Liberty University's challenge to the health care reform bill was dismissed Tuesday in a district court. It is now expected to be heard by the Fourth Circuit Court of Appeals.
On Tuesday, U.S. District Judge Norman Moon rejected claims that the health law does not protect against the mandatory insurance payments being used to fund abortion coverage.
"The Act explicitly states that no plan is required to cover any form of abortion services," the judge wrote.
Moon ruled that the plaintiffs did not raise a plausible claim that the health care law burdens religious practice and failed to allege "how any payments required under the Act, whether fines, fees, taxes, or the cost of the policy, would be used to fund abortion."
"Indeed, the Act contains strict safeguards at multiple levels to prevent federal funds from being used to pay for abortion services beyond those in cases of rape or incest, or where the life of the woman would be endangered."
Along with Liberty University, plaintiffs also include two individuals who oppose the mandates that all individuals purchase insurance by 2014 or face a fine.
The judge also rejected the allegation that by requiring the plaintiffs to purchase health insurance for themselves or their employees from companies that sell plans that do cover abortion, their rights of freedom of speech and association would be violated.
"[T]he purported association here is merely that Plaintiffs will be forced to hold insurance policies in the same health care system in which other policies cover abortion. The connection is too remote to intrude upon Plaintiffs' free association rights," the judge concluded.
Despite the decision, Liberty Counsel President Mathew Staver, whose group represented the plaintiffs in the suit, has high hopes for future appeals.
"I am confident that the federal health care law will eventually be struck down on appeal because it is unconstitutional," Staver said in a statement about the decision.
He continued, "Congress does not have the authority to force every American to purchase a particular kind of health insurance product."
Along with an objection to abortion coverage, Liberty's lawsuit also claimed that the individual mandate to purchase insurance exceeded Congress' power under the Commerce Clause.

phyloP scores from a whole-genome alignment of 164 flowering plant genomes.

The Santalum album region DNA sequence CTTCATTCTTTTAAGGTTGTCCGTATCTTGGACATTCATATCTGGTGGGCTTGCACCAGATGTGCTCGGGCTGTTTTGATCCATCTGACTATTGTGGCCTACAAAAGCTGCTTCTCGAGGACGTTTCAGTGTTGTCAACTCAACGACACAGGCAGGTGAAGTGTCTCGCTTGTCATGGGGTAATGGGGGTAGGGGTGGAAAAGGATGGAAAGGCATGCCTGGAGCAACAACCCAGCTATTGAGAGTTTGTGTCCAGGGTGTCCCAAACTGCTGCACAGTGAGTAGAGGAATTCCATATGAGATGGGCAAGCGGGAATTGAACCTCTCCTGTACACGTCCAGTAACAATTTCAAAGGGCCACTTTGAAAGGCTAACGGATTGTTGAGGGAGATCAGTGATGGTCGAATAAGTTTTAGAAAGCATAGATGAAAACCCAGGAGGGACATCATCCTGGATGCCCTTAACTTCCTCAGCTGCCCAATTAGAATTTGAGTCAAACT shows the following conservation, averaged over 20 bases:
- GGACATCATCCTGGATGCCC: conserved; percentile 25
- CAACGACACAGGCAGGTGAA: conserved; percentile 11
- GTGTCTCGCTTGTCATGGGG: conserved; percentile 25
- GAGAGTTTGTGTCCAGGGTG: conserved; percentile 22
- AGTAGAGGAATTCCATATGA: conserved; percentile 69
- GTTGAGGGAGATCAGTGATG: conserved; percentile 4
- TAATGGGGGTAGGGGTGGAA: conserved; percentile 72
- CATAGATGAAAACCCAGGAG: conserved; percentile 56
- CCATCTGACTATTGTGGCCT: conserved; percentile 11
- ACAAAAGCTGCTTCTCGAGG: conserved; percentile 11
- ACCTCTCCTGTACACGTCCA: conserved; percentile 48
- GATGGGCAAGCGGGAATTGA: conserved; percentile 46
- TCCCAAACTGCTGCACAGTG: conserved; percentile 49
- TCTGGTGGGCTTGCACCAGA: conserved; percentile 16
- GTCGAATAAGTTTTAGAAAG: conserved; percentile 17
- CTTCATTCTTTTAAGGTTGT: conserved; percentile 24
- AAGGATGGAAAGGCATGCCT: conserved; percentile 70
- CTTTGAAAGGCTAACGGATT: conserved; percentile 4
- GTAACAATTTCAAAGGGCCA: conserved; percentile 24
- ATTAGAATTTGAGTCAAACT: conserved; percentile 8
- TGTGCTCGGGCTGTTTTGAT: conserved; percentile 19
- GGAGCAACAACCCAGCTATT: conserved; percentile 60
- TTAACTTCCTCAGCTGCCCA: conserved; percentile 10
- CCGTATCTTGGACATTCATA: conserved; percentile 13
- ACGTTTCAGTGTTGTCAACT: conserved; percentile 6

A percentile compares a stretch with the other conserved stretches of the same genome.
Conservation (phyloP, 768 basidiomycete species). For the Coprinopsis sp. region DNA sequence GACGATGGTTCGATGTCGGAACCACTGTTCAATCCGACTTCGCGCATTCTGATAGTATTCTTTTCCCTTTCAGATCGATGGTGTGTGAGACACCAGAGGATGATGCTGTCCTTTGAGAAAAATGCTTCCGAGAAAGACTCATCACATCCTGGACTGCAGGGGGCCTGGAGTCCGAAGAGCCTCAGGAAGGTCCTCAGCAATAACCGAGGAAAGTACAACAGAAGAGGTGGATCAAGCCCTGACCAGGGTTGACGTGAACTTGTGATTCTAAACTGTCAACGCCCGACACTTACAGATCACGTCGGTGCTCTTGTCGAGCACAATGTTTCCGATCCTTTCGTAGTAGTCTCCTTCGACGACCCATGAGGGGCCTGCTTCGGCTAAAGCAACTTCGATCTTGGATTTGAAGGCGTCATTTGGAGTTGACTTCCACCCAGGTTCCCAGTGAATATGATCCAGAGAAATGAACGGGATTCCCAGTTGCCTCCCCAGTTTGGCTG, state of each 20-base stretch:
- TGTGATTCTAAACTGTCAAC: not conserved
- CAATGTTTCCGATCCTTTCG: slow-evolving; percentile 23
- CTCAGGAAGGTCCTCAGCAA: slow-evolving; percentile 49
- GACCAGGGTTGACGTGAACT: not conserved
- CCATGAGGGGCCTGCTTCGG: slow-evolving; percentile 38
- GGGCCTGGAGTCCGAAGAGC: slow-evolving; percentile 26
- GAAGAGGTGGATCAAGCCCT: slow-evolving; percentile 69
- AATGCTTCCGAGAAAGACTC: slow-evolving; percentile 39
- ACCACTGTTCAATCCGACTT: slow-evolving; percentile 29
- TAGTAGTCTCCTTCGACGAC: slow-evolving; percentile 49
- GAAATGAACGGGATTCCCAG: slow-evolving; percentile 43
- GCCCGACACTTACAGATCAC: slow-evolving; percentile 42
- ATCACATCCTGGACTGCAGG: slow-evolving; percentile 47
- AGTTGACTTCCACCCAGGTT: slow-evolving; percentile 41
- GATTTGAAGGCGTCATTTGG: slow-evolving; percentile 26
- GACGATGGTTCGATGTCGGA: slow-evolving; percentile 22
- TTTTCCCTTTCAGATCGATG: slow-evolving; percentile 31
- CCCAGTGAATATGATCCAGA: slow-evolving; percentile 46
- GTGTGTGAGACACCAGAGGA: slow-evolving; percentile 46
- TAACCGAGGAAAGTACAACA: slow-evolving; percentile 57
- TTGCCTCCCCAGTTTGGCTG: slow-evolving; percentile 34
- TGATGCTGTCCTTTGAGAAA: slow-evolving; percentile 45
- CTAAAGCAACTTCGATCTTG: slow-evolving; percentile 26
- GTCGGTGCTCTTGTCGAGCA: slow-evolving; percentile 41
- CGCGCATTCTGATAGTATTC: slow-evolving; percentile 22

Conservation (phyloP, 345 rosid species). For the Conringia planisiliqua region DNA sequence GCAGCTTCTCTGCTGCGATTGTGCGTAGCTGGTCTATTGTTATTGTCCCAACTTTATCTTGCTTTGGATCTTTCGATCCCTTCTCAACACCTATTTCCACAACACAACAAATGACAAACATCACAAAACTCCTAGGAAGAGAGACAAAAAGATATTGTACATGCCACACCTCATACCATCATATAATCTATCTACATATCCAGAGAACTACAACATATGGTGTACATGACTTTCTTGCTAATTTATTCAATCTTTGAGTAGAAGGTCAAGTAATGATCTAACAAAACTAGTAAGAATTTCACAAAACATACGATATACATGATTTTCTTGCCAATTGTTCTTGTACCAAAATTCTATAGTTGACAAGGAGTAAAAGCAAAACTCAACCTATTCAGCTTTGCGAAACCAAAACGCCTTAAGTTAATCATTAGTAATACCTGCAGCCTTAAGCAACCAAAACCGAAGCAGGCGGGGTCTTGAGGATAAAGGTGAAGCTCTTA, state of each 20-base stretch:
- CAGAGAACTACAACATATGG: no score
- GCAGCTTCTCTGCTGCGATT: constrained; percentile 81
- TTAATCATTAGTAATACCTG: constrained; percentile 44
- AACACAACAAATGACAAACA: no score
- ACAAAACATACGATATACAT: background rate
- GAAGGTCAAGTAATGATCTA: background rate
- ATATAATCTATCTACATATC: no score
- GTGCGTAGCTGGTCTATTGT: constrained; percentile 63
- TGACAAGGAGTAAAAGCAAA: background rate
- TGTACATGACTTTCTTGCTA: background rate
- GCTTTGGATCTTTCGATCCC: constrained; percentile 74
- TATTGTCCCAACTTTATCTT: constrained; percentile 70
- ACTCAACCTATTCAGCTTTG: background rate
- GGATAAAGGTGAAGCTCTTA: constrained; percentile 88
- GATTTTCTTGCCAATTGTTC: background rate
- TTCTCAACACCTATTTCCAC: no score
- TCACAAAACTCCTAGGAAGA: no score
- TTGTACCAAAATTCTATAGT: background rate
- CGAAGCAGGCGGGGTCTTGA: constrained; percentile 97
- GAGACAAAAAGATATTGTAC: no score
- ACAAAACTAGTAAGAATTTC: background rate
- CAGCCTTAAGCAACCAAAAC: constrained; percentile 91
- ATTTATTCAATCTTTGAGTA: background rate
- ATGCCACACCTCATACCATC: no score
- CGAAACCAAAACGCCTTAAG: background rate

But Moon ultimately decided that Congress acted within its authority under the Commerce Clause when it enacted the mandates in the health care law.
Liberty Counsel noted that Moon's ruling on the Commerce Clause claim contradicts decisions from courts in Richmond, Va., and Pensacola, Fla., which have denied similar motions to dismiss lawsuits against the health care law.
According to the Article 1, Section 8 of the U.S. Constitution, Congress has the authority to regulate commerce among the several states. Though health insurance has historically been regulated by individual states, it can qualify as commerce. However, there is no mention of regulating commerce among individuals.
As a result, there have been several legal challenges to the health care legislation.
Liberty Counsel plans to continue with its appeal.
"The court's ruling on the merits of the Commerce Clause, while wrong, now puts the case on a fast track to the federal court of appeals," said Staver.
The lawsuit will now be placed before the Fourth Circuit Court of Appeals in Richmond, Va., for an immediate appeal.
Of the 15 pending lawsuits against the health care bill, Liberty's lawsuit may be the first case to reach the court of appeals on the substantive law issue.
Meanwhile, pro-life groups such as the Susan B. Anthony List are pushing for legislation that would permanently block efforts to the federal funding of abortion.
Anti-abortion legislation, entitled the No Taxpayer Funding for Abortion Act, has already been introduced in the U.S House of Representatives by New Jersey Republican Rep. Chris Smith and has 185 co-sponsors. The GOP has also promised Americans to pass anti-abortion bills in the next Congressional session through its Pledge to America.